Bodele Depression Dust Storm
May 6, 2013
Dust-storm activity picked up in Chad’s Bodele Depression in mid-December 2007. The Moderate Resolution Imaging Spectroradiometer (MODIS) on NASA’s Aqua satellite captured this image on December 20, during the area’s second day of intense dust activity. In this image, dual off-white plumes of dust blow toward the southwest. The Bodele Depression sits between two mountain ranges in Chad, downwind from a natural wind tunnel. Although this desert area appears largely devoid of life, it plays in important role in life halfway around the world. Minerals in Bodele dust plumes help fertilize soils in the Amazon Rainforest. Much of the dust from the Bodele Depression often blows toward Lake Chad. In this image, the lake is dotted with red hotspots that indicate the location of fires. Credit: NASA image courtesy the MODIS Rapid Response Team at NASA GSFC. The Rapid Response Team provides daily images of this region.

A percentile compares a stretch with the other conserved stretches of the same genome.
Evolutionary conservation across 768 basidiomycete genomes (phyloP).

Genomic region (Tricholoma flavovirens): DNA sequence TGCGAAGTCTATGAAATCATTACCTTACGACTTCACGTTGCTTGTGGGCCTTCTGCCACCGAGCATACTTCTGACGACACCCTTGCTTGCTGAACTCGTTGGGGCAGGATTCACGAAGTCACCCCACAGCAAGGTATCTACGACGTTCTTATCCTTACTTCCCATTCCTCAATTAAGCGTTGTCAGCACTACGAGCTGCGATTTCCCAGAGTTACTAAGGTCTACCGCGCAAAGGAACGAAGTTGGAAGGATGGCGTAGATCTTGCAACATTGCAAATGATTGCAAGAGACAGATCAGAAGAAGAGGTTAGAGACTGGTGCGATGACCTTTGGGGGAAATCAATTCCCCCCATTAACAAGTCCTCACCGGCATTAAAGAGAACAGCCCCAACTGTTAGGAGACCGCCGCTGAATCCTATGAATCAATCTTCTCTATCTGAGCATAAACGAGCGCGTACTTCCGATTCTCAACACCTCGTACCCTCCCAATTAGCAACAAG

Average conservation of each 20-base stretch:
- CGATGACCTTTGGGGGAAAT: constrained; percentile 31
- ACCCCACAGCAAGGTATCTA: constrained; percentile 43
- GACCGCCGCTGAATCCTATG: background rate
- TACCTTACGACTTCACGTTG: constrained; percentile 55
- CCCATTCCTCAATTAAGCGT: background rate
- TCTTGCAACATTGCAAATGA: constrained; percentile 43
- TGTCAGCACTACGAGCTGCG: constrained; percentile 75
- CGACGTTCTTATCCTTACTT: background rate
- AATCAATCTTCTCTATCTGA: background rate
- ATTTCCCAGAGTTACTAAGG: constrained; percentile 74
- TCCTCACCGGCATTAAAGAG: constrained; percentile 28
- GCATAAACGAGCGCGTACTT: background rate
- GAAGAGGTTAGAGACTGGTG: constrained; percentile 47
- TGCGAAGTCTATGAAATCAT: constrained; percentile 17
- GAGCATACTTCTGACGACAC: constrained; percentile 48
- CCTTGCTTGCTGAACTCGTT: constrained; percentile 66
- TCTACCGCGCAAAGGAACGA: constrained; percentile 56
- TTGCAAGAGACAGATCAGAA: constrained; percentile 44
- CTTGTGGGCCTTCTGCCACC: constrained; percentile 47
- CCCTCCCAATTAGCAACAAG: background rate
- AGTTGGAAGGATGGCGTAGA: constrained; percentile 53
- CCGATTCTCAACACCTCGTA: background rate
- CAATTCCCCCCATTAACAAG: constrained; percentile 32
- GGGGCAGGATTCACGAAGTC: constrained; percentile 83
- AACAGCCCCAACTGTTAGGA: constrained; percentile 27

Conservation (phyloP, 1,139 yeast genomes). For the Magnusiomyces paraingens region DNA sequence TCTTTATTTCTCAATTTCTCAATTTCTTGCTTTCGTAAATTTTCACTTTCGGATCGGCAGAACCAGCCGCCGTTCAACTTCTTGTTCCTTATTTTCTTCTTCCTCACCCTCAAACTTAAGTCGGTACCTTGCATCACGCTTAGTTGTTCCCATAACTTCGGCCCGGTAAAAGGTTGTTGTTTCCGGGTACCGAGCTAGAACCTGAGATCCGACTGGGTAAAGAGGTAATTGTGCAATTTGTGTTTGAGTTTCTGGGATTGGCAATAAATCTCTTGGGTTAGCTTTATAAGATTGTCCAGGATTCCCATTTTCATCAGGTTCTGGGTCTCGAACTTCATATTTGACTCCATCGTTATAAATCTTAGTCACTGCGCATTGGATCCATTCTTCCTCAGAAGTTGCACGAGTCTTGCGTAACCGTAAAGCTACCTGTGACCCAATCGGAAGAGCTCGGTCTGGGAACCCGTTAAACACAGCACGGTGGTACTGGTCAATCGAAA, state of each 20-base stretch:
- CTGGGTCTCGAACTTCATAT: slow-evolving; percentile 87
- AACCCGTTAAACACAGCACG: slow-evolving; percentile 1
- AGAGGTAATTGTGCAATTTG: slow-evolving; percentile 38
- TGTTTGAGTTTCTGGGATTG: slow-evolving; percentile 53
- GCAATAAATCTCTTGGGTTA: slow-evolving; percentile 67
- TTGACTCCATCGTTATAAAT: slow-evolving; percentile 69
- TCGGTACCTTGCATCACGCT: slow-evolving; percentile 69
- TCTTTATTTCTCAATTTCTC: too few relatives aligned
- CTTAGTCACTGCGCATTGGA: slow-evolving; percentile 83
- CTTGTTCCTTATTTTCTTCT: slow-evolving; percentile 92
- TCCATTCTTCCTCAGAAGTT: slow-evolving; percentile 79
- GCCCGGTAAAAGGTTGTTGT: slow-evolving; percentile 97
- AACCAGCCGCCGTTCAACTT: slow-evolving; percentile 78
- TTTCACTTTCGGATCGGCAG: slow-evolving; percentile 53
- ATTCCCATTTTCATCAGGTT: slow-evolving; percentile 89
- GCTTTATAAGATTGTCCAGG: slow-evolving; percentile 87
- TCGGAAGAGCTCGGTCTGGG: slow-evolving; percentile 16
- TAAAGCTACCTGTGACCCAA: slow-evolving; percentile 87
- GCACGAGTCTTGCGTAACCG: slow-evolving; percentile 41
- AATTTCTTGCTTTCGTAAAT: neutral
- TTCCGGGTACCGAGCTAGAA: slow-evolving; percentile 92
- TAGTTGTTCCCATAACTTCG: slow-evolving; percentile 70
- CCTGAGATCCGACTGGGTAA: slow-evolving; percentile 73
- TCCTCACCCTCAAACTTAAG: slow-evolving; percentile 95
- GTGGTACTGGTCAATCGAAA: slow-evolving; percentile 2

Topics: Environment, Planetary science, Meteorology, Spacecraft, Disaster Accident, Aqua, Io, Moderate-Resolution Imaging Spectroradiometer, Dust storm, Bodélé Depression, National Aeronautics and Space Administration